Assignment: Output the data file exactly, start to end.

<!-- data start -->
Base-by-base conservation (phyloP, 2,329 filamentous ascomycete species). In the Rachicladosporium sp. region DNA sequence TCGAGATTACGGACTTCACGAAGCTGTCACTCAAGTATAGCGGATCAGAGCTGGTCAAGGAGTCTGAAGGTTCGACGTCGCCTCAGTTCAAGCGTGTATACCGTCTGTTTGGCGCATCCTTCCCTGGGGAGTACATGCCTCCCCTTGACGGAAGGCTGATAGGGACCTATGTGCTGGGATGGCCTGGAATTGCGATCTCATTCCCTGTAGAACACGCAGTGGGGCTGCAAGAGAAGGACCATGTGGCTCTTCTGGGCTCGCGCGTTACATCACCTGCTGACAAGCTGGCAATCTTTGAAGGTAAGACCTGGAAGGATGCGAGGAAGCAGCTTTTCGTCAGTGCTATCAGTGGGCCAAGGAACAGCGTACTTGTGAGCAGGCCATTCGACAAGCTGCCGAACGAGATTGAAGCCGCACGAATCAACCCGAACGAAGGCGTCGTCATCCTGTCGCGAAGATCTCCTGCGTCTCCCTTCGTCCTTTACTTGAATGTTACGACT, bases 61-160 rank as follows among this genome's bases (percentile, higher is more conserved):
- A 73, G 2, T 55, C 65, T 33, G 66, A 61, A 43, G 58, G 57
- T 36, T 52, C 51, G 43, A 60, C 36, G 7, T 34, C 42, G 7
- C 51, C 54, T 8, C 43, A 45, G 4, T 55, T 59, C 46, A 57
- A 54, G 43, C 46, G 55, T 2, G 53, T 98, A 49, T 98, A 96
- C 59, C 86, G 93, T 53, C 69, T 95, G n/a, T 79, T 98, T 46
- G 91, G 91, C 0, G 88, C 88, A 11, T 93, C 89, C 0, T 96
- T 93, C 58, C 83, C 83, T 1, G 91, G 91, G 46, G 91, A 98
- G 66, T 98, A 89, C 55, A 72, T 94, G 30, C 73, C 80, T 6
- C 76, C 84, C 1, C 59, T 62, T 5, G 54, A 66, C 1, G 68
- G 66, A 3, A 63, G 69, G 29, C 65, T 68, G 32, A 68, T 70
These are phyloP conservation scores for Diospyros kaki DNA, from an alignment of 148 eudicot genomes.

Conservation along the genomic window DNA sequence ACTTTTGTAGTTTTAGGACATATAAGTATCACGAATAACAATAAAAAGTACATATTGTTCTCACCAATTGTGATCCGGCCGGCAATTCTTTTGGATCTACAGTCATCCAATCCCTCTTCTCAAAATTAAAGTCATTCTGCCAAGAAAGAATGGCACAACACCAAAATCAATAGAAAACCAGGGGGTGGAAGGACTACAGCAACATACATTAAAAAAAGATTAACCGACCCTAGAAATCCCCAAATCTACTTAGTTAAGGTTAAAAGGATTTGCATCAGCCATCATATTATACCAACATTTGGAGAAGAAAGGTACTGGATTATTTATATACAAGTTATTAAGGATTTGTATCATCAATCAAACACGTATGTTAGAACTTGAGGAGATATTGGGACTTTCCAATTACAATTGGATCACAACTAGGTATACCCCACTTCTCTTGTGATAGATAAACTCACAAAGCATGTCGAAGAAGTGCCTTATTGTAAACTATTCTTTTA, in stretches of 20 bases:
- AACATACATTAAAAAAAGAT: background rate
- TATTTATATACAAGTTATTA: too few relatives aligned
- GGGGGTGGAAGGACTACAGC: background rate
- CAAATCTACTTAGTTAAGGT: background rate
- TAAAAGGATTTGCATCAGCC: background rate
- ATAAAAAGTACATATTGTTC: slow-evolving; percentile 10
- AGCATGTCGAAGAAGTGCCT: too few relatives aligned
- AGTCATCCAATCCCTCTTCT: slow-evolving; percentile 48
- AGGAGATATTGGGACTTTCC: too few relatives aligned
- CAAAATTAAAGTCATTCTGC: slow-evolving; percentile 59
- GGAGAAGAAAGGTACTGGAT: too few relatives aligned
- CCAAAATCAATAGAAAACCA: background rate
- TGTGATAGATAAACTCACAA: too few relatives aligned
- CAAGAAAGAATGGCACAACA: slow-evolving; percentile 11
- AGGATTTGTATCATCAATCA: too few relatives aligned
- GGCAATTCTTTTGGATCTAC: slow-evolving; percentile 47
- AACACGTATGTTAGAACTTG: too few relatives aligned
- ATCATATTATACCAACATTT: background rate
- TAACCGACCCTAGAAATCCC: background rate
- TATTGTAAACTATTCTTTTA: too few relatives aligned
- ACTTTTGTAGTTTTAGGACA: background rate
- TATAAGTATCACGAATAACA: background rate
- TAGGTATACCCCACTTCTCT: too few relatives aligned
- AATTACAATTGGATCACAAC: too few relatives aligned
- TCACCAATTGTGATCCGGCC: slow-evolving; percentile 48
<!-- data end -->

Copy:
Base-by-base conservation (phyloP, 2,329 filamentous ascomycete species). In the Rachicladosporium sp. region DNA sequence TCGAGATTACGGACTTCACGAAGCTGTCACTCAAGTATAGCGGATCAGAGCTGGTCAAGGAGTCTGAAGGTTCGACGTCGCCTCAGTTCAAGCGTGTATACCGTCTGTTTGGCGCATCCTTCCCTGGGGAGTACATGCCTCCCCTTGACGGAAGGCTGATAGGGACCTATGTGCTGGGATGGCCTGGAATTGCGATCTCATTCCCTGTAGAACACGCAGTGGGGCTGCAAGAGAAGGACCATGTGGCTCTTCTGGGCTCGCGCGTTACATCACCTGCTGACAAGCTGGCAATCTTTGAAGGTAAGACCTGGAAGGATGCGAGGAAGCAGCTTTTCGTCAGTGCTATCAGTGGGCCAAGGAACAGCGTACTTGTGAGCAGGCCATTCGACAAGCTGCCGAACGAGATTGAAGCCGCACGAATCAACCCGAACGAAGGCGTCGTCATCCTGTCGCGAAGATCTCCTGCGTCTCCCTTCGTCCTTTACTTGAATGTTACGACT, bases 61-160 rank as follows among this genome's bases (percentile, higher is more conserved):
- A 73, G 2, T 55, C 65, T 33, G 66, A 61, A 43, G 58, G 57
- T 36, T 52, C 51, G 43, A 60, C 36, G 7, T 34, C 42, G 7
- C 51, C 54, T 8, C 43, A 45, G 4, T 55, T 59, C 46, A 57
- A 54, G 43, C 46, G 55, T 2, G 53, T 98, A 49, T 98, A 96
- C 59, C 86, G 93, T 53, C 69, T 95, G n/a, T 79, T 98, T 46
- G 91, G 91, C 0, G 88, C 88, A 11, T 93, C 89, C 0, T 96
- T 93, C 58, C 83, C 83, T 1, G 91, G 91, G 46, G 91, A 98
- G 66, T 98, A 89, C 55, A 72, T 94, G 30, C 73, C 80, T 6
- C 76, C 84, C 1, C 59, T 62, T 5, G 54, A 66, C 1, G 68
- G 66, A 3, A 63, G 69, G 29, C 65, T 68, G 32, A 68, T 70
These are phyloP conservation scores for Diospyros kaki DNA, from an alignment of 148 eudicot genomes.

Conservation along the genomic window DNA sequence ACTTTTGTAGTTTTAGGACATATAAGTATCACGAATAACAATAAAAAGTACATATTGTTCTCACCAATTGTGATCCGGCCGGCAATTCTTTTGGATCTACAGTCATCCAATCCCTCTTCTCAAAATTAAAGTCATTCTGCCAAGAAAGAATGGCACAACACCAAAATCAATAGAAAACCAGGGGGTGGAAGGACTACAGCAACATACATTAAAAAAAGATTAACCGACCCTAGAAATCCCCAAATCTACTTAGTTAAGGTTAAAAGGATTTGCATCAGCCATCATATTATACCAACATTTGGAGAAGAAAGGTACTGGATTATTTATATACAAGTTATTAAGGATTTGTATCATCAATCAAACACGTATGTTAGAACTTGAGGAGATATTGGGACTTTCCAATTACAATTGGATCACAACTAGGTATACCCCACTTCTCTTGTGATAGATAAACTCACAAAGCATGTCGAAGAAGTGCCTTATTGTAAACTATTCTTTTA, in stretches of 20 bases:
- AACATACATTAAAAAAAGAT: background rate
- TATTTATATACAAGTTATTA: too few relatives aligned
- GGGGGTGGAAGGACTACAGC: background rate
- CAAATCTACTTAGTTAAGGT: background rate
- TAAAAGGATTTGCATCAGCC: background rate
- ATAAAAAGTACATATTGTTC: slow-evolving; percentile 10
- AGCATGTCGAAGAAGTGCCT: too few relatives aligned
- AGTCATCCAATCCCTCTTCT: slow-evolving; percentile 48
- AGGAGATATTGGGACTTTCC: too few relatives aligned
- CAAAATTAAAGTCATTCTGC: slow-evolving; percentile 59
- GGAGAAGAAAGGTACTGGAT: too few relatives aligned
- CCAAAATCAATAGAAAACCA: background rate
- TGTGATAGATAAACTCACAA: too few relatives aligned
- CAAGAAAGAATGGCACAACA: slow-evolving; percentile 11
- AGGATTTGTATCATCAATCA: too few relatives aligned
- GGCAATTCTTTTGGATCTAC: slow-evolving; percentile 47
- AACACGTATGTTAGAACTTG: too few relatives aligned
- ATCATATTATACCAACATTT: background rate
- TAACCGACCCTAGAAATCCC: background rate
- TATTGTAAACTATTCTTTTA: too few relatives aligned
- ACTTTTGTAGTTTTAGGACA: background rate
- TATAAGTATCACGAATAACA: background rate
- TAGGTATACCCCACTTCTCT: too few relatives aligned
- AATTACAATTGGATCACAAC: too few relatives aligned
- TCACCAATTGTGATCCGGCC: slow-evolving; percentile 48